Monday, September 28, 2020
  • Welcome to the DeeperBlue.com Forums, the largest online community dedicated to Freediving, Scuba Diving and Spearfishing. To gain full access to the DeeperBlue.com Forums you must register for a free account. As a registered member you will be able to:

    • Join over 43,000+ fellow diving enthusiasts from around the world on this forum
    • Participate in and browse from over 510,000+ posts.
    • Communicate privately with other divers from around the world.
    • Post your own photos or view from 7,450+ user submitted images.
    • All this and much more...

    You can gain access to all this absolutely free when you register for an account, so sign up today!

SEEKING factual statistics on % of normal population who can hold breath for longer than 2 & 3 mins

Daniel Trotter

New Member
May 16, 2018
3
0
1
42
Sydney, Australia
foundatsea.co
Hi GURU's, Dive Scientists and Dive Doctors,

This is my 1st post, so please excuse me if this has been answered elsewhere, I have searched the forums but couldn't find the answers I am looking for.

I am SEEKING factual statistics on % of the normal population who woul be capable of breath hold longer than 2 & 3 mins (respectively) after a day of professional training.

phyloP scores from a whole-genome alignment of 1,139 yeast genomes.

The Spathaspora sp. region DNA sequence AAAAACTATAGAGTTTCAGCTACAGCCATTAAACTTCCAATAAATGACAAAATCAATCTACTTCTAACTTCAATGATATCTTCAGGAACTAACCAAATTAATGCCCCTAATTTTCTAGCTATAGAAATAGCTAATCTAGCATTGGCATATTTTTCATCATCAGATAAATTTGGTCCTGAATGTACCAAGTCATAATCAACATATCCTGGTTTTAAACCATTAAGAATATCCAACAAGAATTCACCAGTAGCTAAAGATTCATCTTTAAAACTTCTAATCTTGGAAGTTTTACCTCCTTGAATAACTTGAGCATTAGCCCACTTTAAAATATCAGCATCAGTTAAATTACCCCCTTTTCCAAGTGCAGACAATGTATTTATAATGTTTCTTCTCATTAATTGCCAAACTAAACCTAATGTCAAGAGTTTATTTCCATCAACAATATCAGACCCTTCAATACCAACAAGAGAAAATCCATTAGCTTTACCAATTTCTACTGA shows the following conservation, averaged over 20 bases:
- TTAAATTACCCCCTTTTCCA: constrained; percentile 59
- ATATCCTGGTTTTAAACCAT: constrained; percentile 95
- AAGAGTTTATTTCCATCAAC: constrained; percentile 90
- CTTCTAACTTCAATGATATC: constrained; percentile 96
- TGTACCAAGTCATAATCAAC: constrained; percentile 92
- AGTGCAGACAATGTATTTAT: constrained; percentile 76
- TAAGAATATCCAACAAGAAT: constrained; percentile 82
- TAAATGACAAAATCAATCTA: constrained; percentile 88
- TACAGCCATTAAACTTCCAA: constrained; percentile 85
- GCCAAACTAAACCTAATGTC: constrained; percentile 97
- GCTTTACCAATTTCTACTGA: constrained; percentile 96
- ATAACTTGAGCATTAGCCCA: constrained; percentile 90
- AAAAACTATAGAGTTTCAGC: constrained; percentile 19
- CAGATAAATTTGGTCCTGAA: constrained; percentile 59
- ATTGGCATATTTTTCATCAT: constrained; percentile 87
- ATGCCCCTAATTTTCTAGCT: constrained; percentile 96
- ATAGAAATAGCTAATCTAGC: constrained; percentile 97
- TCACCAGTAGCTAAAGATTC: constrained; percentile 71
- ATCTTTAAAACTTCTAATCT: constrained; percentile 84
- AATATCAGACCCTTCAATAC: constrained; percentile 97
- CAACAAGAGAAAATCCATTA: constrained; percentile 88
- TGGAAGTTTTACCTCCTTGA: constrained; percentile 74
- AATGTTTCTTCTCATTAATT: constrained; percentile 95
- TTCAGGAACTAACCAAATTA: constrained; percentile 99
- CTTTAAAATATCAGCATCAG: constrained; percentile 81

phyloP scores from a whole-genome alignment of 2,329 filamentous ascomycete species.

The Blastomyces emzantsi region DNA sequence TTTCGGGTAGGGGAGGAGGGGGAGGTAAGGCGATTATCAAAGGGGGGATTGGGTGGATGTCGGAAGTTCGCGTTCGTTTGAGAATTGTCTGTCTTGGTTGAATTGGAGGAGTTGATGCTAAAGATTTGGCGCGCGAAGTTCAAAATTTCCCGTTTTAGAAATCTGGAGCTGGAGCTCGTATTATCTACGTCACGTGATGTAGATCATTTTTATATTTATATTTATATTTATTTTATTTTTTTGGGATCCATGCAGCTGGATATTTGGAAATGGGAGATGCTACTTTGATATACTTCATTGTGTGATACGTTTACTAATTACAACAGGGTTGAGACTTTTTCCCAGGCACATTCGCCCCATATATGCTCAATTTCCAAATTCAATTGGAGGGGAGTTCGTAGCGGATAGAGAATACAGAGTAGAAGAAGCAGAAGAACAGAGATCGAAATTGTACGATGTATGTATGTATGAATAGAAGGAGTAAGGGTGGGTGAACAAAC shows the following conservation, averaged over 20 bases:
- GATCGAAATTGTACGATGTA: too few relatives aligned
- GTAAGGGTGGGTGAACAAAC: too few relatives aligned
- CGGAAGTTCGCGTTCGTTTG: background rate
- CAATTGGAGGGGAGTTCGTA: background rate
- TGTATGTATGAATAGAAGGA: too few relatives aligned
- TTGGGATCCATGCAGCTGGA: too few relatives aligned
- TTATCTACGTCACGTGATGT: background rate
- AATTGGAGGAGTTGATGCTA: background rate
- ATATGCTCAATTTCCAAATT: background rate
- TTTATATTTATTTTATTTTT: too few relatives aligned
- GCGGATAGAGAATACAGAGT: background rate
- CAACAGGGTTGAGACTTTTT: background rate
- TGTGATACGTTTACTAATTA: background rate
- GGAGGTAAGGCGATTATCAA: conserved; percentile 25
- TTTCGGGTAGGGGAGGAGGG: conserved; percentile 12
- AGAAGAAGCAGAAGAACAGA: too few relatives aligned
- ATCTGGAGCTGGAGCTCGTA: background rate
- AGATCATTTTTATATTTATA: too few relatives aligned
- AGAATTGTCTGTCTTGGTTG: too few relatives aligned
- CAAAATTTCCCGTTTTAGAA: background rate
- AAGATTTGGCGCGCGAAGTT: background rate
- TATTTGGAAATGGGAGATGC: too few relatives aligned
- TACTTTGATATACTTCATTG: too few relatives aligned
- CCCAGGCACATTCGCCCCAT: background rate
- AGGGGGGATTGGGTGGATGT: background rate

We are researching statistics for a film we are producing about fear.

If anyone has any insight on where these stats may be available, we'd really appreciate it.

Has the data from AIDA or APNEA training been collated anywhere?

Cheers

Dan
 
Mar 20, 2011
704
150
83
Los Angeles
Many of my beginning students have some dive experience (ie recreational spearfishing) so they might count as 'normal population' but the majority of students with zero dive background hold their breath for more than two minutes and a lot of them can do more than 3, all in the first day.

Sent from my SM-G930T using Tapatalk
 
  • Like
Reactions: SubSub
OP
OP
Daniel Trotter

Daniel Trotter

New Member
May 16, 2018
3
0
1
42
Sydney, Australia
foundatsea.co
Many of my beginning students have some dive experience (ie recreational spearfishing) so they might count as 'normal population' but the majority of students with zero dive background hold their breath for more than two minutes and a lot of them can do more than 3, all in the first day.

Sent from my SM-G930T using Tapatalk
Thanks for your insight, I've spoken to a number of Free Dive Instructors in Australia,, and the same answer comes back;

Physically almost 100% of the normal healthy population will be able to achieve a 2 minute breath-hold after a day of training. Reality is that 90 - 95% can and do, with the other 5 - 10% blocked by mental restrictions.

At 3 minutes this falls back to somewhere between 80-90% of the normal population can physically achieve - but the reality is 60% can only mentally achieve this.

Guess what I am hoping for is some hard facts or research to back up these statements. We need to be able to publish referenced fiugures.

Keen to share the finished film once it is complete,

Cheers
 
Mar 20, 2011
704
150
83
Los Angeles